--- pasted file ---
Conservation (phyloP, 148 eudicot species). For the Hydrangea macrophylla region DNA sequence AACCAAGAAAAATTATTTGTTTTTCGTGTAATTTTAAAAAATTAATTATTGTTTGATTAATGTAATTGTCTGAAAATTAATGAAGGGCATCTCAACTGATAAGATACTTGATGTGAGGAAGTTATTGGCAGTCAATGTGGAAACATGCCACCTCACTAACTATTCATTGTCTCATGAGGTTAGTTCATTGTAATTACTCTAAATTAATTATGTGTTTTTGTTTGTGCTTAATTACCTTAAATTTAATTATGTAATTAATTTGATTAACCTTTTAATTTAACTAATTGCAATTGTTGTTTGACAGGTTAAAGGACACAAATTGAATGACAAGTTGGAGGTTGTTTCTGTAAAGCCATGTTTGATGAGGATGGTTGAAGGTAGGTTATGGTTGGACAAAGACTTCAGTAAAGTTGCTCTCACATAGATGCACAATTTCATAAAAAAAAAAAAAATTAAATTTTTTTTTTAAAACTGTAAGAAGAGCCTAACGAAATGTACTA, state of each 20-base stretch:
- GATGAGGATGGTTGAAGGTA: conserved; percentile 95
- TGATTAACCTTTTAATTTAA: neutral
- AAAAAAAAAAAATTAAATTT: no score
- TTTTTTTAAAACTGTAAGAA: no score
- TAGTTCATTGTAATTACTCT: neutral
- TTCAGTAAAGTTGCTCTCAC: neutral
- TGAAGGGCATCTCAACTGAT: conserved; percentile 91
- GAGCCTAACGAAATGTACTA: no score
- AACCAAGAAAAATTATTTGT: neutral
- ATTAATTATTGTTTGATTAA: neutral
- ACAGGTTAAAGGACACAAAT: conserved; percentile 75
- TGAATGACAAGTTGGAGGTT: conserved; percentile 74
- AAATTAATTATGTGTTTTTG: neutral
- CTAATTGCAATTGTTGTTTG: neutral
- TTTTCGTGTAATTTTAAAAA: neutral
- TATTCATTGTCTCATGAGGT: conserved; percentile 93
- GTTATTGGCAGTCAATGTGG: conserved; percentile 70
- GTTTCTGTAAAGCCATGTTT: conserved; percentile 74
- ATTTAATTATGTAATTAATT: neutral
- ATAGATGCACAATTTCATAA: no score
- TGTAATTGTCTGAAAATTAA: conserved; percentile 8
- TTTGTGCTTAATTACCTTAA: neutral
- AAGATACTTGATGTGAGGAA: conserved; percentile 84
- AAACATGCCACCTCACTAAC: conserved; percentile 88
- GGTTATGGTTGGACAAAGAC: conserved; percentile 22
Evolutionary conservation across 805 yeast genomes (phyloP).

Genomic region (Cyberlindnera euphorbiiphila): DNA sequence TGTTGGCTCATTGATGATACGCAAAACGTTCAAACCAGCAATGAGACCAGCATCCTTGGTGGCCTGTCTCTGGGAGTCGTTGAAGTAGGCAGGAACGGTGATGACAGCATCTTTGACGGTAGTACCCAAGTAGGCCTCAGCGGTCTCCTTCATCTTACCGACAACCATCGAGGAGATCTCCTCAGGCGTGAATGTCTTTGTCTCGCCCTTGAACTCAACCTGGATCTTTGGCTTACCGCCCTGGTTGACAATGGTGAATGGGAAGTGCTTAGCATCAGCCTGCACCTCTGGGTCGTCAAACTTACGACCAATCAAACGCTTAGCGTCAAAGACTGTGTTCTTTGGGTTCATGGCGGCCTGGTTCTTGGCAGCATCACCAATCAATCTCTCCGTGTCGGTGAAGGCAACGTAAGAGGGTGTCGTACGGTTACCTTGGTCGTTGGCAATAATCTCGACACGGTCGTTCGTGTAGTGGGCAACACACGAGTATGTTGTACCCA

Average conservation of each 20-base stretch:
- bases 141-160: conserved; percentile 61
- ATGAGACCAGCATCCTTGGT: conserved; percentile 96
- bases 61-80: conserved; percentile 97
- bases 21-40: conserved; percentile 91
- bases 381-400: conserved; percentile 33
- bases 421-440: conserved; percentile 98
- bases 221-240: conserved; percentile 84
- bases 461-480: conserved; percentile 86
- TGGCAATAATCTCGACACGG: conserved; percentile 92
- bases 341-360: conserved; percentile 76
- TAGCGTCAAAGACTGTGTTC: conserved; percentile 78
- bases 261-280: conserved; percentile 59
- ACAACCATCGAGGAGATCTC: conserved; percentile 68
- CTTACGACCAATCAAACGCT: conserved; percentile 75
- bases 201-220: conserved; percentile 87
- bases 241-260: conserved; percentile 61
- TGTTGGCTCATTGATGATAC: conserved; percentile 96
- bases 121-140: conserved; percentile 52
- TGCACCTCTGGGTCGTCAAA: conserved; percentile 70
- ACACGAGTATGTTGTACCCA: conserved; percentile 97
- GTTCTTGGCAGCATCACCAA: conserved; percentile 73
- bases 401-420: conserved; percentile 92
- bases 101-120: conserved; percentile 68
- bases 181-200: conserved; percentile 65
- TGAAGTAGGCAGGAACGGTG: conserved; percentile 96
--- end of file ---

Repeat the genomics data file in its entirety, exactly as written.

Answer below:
Conservation (phyloP, 148 eudicot species). For the Hydrangea macrophylla region DNA sequence AACCAAGAAAAATTATTTGTTTTTCGTGTAATTTTAAAAAATTAATTATTGTTTGATTAATGTAATTGTCTGAAAATTAATGAAGGGCATCTCAACTGATAAGATACTTGATGTGAGGAAGTTATTGGCAGTCAATGTGGAAACATGCCACCTCACTAACTATTCATTGTCTCATGAGGTTAGTTCATTGTAATTACTCTAAATTAATTATGTGTTTTTGTTTGTGCTTAATTACCTTAAATTTAATTATGTAATTAATTTGATTAACCTTTTAATTTAACTAATTGCAATTGTTGTTTGACAGGTTAAAGGACACAAATTGAATGACAAGTTGGAGGTTGTTTCTGTAAAGCCATGTTTGATGAGGATGGTTGAAGGTAGGTTATGGTTGGACAAAGACTTCAGTAAAGTTGCTCTCACATAGATGCACAATTTCATAAAAAAAAAAAAAATTAAATTTTTTTTTTAAAACTGTAAGAAGAGCCTAACGAAATGTACTA, state of each 20-base stretch:
- GATGAGGATGGTTGAAGGTA: conserved; percentile 95
- TGATTAACCTTTTAATTTAA: neutral
- AAAAAAAAAAAATTAAATTT: no score
- TTTTTTTAAAACTGTAAGAA: no score
- TAGTTCATTGTAATTACTCT: neutral
- TTCAGTAAAGTTGCTCTCAC: neutral
- TGAAGGGCATCTCAACTGAT: conserved; percentile 91
- GAGCCTAACGAAATGTACTA: no score
- AACCAAGAAAAATTATTTGT: neutral
- ATTAATTATTGTTTGATTAA: neutral
- ACAGGTTAAAGGACACAAAT: conserved; percentile 75
- TGAATGACAAGTTGGAGGTT: conserved; percentile 74
- AAATTAATTATGTGTTTTTG: neutral
- CTAATTGCAATTGTTGTTTG: neutral
- TTTTCGTGTAATTTTAAAAA: neutral
- TATTCATTGTCTCATGAGGT: conserved; percentile 93
- GTTATTGGCAGTCAATGTGG: conserved; percentile 70
- GTTTCTGTAAAGCCATGTTT: conserved; percentile 74
- ATTTAATTATGTAATTAATT: neutral
- ATAGATGCACAATTTCATAA: no score
- TGTAATTGTCTGAAAATTAA: conserved; percentile 8
- TTTGTGCTTAATTACCTTAA: neutral
- AAGATACTTGATGTGAGGAA: conserved; percentile 84
- AAACATGCCACCTCACTAAC: conserved; percentile 88
- GGTTATGGTTGGACAAAGAC: conserved; percentile 22
Evolutionary conservation across 805 yeast genomes (phyloP).

Genomic region (Cyberlindnera euphorbiiphila): DNA sequence TGTTGGCTCATTGATGATACGCAAAACGTTCAAACCAGCAATGAGACCAGCATCCTTGGTGGCCTGTCTCTGGGAGTCGTTGAAGTAGGCAGGAACGGTGATGACAGCATCTTTGACGGTAGTACCCAAGTAGGCCTCAGCGGTCTCCTTCATCTTACCGACAACCATCGAGGAGATCTCCTCAGGCGTGAATGTCTTTGTCTCGCCCTTGAACTCAACCTGGATCTTTGGCTTACCGCCCTGGTTGACAATGGTGAATGGGAAGTGCTTAGCATCAGCCTGCACCTCTGGGTCGTCAAACTTACGACCAATCAAACGCTTAGCGTCAAAGACTGTGTTCTTTGGGTTCATGGCGGCCTGGTTCTTGGCAGCATCACCAATCAATCTCTCCGTGTCGGTGAAGGCAACGTAAGAGGGTGTCGTACGGTTACCTTGGTCGTTGGCAATAATCTCGACACGGTCGTTCGTGTAGTGGGCAACACACGAGTATGTTGTACCCA

Average conservation of each 20-base stretch:
- bases 141-160: conserved; percentile 61
- ATGAGACCAGCATCCTTGGT: conserved; percentile 96
- bases 61-80: conserved; percentile 97
- bases 21-40: conserved; percentile 91
- bases 381-400: conserved; percentile 33
- bases 421-440: conserved; percentile 98
- bases 221-240: conserved; percentile 84
- bases 461-480: conserved; percentile 86
- TGGCAATAATCTCGACACGG: conserved; percentile 92
- bases 341-360: conserved; percentile 76
- TAGCGTCAAAGACTGTGTTC: conserved; percentile 78
- bases 261-280: conserved; percentile 59
- ACAACCATCGAGGAGATCTC: conserved; percentile 68
- CTTACGACCAATCAAACGCT: conserved; percentile 75
- bases 201-220: conserved; percentile 87
- bases 241-260: conserved; percentile 61
- TGTTGGCTCATTGATGATAC: conserved; percentile 96
- bases 121-140: conserved; percentile 52
- TGCACCTCTGGGTCGTCAAA: conserved; percentile 70
- ACACGAGTATGTTGTACCCA: conserved; percentile 97
- GTTCTTGGCAGCATCACCAA: conserved; percentile 73
- bases 401-420: conserved; percentile 92
- bases 101-120: conserved; percentile 68
- bases 181-200: conserved; percentile 65
- TGAAGTAGGCAGGAACGGTG: conserved; percentile 96